In mathematics when a "P implies Q" statement is true it means that every time P is true, Q is true also. What about everyday usage? For example consider the statement: "If it is raining, then I am inside the house." Assume that is true that it is raining and that I am inside the house. I think no one will argue that this holds in general. So this conditional is only true for the time we make the statement? But how outside of mathematics can someone know when to understand such if-then statements as temporary statements? Also when we speak about our habits we usually say "When I watch TV, I eat popcorn." Does the speaker mean that he does this every single time?
In the world of formal, mathematical logic, statements are treated as either true or false. In the world of natural language, all kinds of statements are uncertain or ambiguous. The same thing applies to conditional statements, "if A then B", which may likewise be true, false, or uncertain, ambiguous, and equivocal. The attempts to extend formal mathematical logic to these kinds of statements have not been generally successful.
The three valued logic of Lukasiewicz is possibly the most direct attempt to deal with uncertainty. This has not been generally accepted in part because important logical laws fail, although this failure can be traced to the behavior of conditional statements with the third logical value. This has much in common with the fuzzy logic of Zadeh, and again, the case of doubtful conditionals causes difficulties.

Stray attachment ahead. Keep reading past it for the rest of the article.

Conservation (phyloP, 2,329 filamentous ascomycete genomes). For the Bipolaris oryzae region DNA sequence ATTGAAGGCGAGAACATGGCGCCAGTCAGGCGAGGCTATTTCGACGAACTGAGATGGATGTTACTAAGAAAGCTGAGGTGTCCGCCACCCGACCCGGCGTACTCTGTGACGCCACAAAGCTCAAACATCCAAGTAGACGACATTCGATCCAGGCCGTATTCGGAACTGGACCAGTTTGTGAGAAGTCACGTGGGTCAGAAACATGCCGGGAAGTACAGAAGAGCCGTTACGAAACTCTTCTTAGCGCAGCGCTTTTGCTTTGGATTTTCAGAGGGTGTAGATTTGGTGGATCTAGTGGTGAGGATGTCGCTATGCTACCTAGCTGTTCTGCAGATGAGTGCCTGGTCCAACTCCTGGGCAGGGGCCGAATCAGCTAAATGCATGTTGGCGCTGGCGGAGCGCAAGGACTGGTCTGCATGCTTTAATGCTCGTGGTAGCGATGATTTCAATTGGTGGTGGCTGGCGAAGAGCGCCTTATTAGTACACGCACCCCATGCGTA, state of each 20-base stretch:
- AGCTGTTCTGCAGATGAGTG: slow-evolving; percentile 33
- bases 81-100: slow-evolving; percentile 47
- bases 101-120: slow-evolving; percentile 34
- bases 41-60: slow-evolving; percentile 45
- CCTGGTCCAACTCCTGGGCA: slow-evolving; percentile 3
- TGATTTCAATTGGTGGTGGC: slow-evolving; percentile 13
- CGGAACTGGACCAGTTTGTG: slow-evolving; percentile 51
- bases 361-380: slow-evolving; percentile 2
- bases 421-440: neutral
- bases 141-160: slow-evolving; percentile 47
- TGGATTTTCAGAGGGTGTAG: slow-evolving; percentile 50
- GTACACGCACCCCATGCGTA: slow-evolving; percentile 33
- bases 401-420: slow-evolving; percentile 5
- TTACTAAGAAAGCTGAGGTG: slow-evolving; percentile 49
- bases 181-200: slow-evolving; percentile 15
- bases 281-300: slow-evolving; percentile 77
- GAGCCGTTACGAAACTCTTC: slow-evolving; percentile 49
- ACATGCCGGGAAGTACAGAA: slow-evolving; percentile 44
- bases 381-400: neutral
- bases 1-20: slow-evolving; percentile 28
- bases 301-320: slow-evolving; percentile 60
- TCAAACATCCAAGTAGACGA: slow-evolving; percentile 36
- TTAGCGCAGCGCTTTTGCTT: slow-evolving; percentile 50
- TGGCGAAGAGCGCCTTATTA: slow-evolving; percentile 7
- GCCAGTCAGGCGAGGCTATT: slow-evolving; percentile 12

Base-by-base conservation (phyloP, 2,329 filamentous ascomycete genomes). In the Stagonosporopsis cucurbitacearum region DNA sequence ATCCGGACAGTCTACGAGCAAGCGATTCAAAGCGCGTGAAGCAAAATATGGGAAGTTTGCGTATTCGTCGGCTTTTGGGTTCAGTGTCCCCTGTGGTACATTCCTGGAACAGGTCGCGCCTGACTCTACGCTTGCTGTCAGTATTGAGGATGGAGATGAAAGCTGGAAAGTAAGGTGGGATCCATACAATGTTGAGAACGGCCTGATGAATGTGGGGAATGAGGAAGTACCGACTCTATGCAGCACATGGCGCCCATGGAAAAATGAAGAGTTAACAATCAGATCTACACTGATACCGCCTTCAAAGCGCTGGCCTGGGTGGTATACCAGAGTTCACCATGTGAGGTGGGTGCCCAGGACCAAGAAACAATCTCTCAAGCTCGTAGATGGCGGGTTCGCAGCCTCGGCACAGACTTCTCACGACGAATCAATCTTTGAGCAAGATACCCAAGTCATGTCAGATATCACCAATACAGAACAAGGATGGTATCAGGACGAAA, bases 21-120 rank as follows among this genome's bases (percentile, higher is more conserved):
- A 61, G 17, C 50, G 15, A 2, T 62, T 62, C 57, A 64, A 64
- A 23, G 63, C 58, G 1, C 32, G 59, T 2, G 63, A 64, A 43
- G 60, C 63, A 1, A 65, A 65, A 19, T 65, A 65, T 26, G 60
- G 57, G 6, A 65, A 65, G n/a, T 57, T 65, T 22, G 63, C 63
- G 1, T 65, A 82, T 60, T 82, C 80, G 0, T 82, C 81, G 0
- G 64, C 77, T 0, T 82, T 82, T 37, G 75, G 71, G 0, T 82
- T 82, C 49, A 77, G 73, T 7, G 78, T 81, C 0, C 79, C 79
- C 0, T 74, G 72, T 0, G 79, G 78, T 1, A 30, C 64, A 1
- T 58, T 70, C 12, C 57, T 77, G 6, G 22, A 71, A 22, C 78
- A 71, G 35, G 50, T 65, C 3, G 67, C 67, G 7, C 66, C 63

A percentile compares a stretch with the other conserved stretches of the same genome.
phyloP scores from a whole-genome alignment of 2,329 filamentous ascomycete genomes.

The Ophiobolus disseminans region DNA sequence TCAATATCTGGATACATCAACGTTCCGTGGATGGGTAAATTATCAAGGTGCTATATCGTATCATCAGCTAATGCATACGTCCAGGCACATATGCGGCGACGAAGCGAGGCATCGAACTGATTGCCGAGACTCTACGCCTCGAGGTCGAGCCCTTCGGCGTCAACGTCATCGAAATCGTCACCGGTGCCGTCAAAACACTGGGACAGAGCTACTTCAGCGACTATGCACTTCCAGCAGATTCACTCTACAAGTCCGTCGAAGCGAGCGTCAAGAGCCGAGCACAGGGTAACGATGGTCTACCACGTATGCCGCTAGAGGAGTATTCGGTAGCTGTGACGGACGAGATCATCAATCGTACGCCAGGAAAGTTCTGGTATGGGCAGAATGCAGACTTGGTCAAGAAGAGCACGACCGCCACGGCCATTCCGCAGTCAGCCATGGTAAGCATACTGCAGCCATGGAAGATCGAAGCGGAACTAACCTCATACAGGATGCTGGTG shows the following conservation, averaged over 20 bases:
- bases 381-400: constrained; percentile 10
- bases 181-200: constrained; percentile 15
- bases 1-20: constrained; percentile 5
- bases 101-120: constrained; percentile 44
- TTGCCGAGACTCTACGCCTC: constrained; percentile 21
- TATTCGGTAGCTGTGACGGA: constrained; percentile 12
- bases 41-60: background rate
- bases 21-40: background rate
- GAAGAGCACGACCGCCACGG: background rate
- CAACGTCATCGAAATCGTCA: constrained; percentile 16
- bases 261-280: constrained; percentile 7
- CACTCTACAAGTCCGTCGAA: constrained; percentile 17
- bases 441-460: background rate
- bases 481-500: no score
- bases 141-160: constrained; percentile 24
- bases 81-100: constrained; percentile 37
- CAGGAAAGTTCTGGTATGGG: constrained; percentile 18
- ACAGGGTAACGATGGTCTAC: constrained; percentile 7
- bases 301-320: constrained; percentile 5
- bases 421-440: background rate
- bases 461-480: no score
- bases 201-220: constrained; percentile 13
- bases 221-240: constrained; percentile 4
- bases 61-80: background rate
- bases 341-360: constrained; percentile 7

- " If it is raining, then I am inside the house", as it is used in ordinary language, implies a quantification over time :
for all time t , if it is raining at time t, then I am inside the house at time t.
In other words and equivalently :
there is no time t such that (1) it is raining at t, and (2) I am not inside the house at time t.
Suppose I live in a country where it never rains, there is no time t such that it is raining at t. So, a fortiori, there is no time t such that (1) it is raining at t, and (2) I am not inside the house at time t. So, the sentence is true.
Suppose I live in a country when it rains 364 days out of 365. On the non-raining day, I am outside. The sentence is still true : there is no time t such that (1) it is raining at t, and (2) I am not inside the house at time t.
So, the natural language understanding of " if... then " is not always opposed to the mathematical one.